NEWS
May 16, 2013 | By Carla Hall
The fatal attack on a woman walking in the Antelope Valley community of Littlerock by four pit bulls last week has prompted Los Angeles County Supervisor Michael D. Antonovich to ask the  county Department of Animal Care and Control to look into ways to better deal with the problem of vicious dogs prowling the streets. Roaming dogs in general are a problem in the Antelope Valley, where the landscape seems to invite careless or even cruel behavior. “People go out there and abandon their dogs in the desert,” Marcia Mayeda, the director of Animal Care and Control, told me. “They abandon horses too. We find them - skin and bones.” People also sometimes let their dogs run loose, thinking that's fine in a rather rural area.
CALIFORNIA | LOCAL
February 21, 2013 | By Gale Holland, Los Angeles Times
Larry Hill is the dean of a small network of dog trainers who are out to save the bully breeds - pit bulls, mastiffs and Rottweilers - of South Los Angeles. His specialty is tough dogs in tough neighborhoods. In his professional work and monthly free classes, he takes lunging, yelping masses of dog flesh and molds them into gentle companions. Hill's mantra is there is nothing wrong with the dogs. It's the owners who have the problem, as I discovered one Saturday morning at St. Andrews Recreation Center in Gramercy Park.
OPINION
August 14, 2011
By Los Angeles County ordinance, a dog can be labeled "potentially dangerous" if it threatens or attacks a person without provocation, or if it leaves its owner's property and injures or kills someone else's pet. A dog can be labeled "vicious" if it severely injures or kills a person. For years, the county's Department of Animal Care and Control took complaints about dangerous dogs that its officers deemed legitimate to Los Angeles County Superior Court for a judge to decide. But late last month, the county Board of Supervisors voted to amend the ordinance to allow the department to settle such complaints through administrative hearings.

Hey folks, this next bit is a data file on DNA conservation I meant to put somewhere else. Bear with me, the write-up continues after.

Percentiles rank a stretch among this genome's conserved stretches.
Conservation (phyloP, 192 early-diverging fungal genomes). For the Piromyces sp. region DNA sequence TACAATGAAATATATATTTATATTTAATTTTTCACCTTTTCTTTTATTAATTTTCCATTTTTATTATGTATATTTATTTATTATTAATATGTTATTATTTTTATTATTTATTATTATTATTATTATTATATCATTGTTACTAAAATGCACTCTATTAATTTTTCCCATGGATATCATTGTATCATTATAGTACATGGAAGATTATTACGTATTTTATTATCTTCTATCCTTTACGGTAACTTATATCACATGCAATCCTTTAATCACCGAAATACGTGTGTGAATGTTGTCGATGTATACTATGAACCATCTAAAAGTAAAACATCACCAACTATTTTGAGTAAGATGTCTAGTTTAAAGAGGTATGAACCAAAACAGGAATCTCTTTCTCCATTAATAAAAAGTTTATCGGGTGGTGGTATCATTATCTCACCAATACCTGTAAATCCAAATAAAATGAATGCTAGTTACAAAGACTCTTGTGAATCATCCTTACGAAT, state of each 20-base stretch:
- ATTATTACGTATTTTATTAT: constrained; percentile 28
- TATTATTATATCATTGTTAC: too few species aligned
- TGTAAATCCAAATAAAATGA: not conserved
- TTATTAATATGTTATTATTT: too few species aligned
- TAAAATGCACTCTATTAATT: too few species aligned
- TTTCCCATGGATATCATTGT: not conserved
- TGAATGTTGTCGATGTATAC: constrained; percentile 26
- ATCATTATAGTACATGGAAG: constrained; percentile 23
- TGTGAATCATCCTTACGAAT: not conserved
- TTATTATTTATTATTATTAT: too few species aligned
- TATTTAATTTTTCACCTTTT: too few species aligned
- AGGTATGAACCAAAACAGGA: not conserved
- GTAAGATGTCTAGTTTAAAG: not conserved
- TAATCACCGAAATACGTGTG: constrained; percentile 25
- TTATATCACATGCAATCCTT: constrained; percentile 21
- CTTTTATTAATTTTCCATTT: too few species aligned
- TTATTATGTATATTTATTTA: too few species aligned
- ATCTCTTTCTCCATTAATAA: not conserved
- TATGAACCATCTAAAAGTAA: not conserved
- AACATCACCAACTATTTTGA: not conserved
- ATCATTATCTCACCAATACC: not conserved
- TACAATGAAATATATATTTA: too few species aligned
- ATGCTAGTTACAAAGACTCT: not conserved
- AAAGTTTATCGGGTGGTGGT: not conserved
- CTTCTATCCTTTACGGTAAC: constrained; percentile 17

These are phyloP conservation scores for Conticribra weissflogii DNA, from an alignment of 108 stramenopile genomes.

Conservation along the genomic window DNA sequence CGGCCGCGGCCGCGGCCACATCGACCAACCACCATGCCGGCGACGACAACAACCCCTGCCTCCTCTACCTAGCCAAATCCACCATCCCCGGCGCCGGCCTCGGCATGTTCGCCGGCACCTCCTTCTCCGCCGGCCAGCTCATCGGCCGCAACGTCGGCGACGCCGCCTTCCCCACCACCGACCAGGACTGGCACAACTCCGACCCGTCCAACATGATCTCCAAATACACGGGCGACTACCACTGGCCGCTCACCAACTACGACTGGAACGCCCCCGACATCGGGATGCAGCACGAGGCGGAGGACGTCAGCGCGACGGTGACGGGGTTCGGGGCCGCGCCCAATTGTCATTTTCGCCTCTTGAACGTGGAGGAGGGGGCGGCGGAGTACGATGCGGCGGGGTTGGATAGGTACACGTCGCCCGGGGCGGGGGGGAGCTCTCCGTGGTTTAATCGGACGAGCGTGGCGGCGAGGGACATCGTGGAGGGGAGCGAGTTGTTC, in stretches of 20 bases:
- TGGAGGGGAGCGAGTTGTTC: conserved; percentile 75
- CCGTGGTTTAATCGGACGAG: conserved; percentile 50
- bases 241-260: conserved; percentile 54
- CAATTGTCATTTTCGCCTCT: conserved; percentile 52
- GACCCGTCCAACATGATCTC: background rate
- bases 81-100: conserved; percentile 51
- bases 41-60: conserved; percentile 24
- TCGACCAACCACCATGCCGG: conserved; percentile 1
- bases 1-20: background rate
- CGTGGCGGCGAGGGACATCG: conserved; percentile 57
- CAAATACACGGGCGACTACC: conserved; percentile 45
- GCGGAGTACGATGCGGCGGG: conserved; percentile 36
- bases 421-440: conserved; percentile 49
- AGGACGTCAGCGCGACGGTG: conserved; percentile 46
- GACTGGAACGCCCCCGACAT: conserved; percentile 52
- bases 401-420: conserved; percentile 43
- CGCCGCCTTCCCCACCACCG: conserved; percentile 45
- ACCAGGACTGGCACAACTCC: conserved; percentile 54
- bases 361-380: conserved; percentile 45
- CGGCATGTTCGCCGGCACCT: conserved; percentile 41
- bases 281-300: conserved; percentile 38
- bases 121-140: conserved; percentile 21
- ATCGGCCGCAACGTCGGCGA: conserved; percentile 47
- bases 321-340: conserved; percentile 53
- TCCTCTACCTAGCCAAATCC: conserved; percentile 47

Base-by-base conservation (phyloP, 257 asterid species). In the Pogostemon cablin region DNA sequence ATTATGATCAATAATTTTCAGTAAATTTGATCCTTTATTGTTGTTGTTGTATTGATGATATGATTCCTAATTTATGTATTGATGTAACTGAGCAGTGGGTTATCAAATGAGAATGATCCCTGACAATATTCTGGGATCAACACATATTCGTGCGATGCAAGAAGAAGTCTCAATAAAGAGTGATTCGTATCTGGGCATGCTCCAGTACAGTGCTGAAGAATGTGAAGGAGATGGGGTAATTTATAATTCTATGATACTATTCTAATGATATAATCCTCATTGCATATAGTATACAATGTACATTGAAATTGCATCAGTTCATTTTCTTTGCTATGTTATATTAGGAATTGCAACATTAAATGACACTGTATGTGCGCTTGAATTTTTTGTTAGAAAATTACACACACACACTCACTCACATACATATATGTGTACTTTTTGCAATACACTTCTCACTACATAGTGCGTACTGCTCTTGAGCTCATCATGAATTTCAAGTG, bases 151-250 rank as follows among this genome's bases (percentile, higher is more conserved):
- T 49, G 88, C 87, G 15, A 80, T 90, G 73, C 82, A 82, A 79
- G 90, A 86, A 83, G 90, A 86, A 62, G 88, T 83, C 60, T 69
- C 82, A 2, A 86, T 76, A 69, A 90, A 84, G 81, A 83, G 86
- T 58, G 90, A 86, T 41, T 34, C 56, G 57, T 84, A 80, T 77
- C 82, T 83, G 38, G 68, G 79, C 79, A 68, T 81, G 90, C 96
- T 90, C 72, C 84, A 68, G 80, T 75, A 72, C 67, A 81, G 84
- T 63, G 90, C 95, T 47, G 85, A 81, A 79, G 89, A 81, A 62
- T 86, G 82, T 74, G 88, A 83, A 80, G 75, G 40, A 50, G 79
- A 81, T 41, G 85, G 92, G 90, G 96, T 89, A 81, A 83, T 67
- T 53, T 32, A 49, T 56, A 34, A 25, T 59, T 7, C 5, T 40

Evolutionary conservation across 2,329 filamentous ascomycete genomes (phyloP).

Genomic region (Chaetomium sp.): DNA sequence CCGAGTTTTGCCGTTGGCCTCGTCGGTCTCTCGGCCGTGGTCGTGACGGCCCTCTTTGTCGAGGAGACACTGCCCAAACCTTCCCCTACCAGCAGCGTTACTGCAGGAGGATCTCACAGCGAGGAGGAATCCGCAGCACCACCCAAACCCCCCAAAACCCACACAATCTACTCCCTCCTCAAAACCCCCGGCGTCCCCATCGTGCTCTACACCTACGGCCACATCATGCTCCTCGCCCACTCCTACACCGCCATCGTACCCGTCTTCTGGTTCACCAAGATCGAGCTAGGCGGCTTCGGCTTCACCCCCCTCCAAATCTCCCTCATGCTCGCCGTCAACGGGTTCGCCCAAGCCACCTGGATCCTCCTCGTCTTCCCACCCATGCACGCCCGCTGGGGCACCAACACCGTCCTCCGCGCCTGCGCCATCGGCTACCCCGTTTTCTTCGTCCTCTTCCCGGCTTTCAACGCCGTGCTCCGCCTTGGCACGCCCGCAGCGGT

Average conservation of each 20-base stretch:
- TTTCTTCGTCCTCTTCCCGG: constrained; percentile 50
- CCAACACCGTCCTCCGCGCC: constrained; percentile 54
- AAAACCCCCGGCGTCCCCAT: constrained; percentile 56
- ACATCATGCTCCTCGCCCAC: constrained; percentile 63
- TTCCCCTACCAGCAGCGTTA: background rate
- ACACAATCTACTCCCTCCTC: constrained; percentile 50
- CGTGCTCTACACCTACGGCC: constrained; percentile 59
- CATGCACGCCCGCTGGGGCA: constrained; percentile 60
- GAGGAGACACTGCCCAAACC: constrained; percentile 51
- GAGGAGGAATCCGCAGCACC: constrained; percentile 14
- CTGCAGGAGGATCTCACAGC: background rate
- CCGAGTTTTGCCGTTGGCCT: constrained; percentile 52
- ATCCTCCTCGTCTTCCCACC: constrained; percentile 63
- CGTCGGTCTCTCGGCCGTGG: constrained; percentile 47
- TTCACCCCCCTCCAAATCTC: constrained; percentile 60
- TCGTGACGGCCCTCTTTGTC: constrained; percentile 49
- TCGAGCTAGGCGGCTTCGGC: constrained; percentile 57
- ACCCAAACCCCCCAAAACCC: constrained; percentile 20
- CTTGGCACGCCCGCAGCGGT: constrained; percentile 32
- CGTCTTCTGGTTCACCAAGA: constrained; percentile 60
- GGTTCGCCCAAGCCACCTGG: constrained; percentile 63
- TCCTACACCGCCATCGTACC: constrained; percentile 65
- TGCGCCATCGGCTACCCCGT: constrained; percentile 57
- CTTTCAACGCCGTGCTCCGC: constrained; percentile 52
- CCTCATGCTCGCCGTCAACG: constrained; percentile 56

CALIFORNIA | LOCAL
July 22, 1987
At a time of public worry about attacks by pit bullterriers, the Board of Supervisors directed the county Health Care Agency on Tuesday to see whether existing laws are sufficient to protect people from aggressive dogs. "As the result of some well-publicized dog attacks, there has been an increase in concern regarding the threat of potentially dangerous dogs," Supervisor Harriett M. Wieder said. She said some people contend that the county's law regulating aggressive dogs is inadequate.
NATIONAL
April 1, 2005 | From Associated Press
Scooby got his due Thursday, as the governor signed into law a requirement that antifreeze have a bitter taste to deter dogs from lapping it up. Scooby, a golden retriever from Bernalillo, N.M., had to be destroyed in 2003 after drinking the poisonous liquid. His death prompted an Albuquerque ordinance a year ago, and now the statewide requirement. "Scooby's Law is now official," Gov. Bill Richardson said at a ceremony in his office.
OPINION
August 25, 2002
It's a tragic story, one that shouldn't be repeated. But dog attacks continue despite hard talk by authorities and the inevitable wave of media coverage. This time, the victim was a helpless 2-year-old boy in a La Habra neighborhood who was savagely mauled by a pit bull. Though the boy is now in stable condition, his scalp was torn from his head; his forehead, cheek, chest, legs and eyelid were punctured. Doctors say the boy's greatest danger now is infection.